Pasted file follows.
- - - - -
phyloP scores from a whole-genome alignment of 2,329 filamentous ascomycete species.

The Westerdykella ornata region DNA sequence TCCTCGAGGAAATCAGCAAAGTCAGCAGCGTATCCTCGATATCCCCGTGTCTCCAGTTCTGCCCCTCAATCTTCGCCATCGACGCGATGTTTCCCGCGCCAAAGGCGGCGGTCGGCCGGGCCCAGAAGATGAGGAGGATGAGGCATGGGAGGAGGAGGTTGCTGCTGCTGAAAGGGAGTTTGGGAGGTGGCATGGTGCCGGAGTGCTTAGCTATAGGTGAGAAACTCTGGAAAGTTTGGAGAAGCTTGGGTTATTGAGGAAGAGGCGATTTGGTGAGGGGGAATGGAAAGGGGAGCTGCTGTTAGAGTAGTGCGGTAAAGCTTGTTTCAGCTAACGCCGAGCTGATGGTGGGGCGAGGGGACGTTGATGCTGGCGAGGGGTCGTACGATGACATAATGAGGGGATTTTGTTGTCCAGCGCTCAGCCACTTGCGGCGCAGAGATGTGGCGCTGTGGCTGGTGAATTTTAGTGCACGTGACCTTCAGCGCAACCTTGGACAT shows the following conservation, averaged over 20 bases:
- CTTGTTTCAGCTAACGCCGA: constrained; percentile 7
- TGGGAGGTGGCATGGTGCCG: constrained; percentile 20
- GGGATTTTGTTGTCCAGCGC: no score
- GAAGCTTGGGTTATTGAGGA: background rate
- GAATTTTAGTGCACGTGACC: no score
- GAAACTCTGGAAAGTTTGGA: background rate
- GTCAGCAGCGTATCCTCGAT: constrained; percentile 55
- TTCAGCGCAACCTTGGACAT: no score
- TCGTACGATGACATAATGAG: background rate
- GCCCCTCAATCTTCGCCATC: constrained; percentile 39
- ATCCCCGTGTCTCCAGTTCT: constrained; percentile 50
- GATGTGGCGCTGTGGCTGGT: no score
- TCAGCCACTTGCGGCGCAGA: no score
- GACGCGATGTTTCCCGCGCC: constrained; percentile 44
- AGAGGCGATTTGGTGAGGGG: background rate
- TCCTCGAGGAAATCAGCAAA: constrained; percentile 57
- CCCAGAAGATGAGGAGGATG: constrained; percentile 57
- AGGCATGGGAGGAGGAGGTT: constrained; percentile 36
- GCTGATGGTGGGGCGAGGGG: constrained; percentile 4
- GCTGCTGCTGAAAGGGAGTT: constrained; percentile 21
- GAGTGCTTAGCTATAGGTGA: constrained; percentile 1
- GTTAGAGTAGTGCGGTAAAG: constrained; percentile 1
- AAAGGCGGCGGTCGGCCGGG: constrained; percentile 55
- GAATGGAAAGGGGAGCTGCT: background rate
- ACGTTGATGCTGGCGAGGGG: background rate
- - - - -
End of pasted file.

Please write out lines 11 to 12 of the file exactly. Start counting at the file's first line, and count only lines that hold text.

- TCGTACGATGACATAATGAG: background rate
- GCCCCTCAATCTTCGCCATC: constrained; percentile 39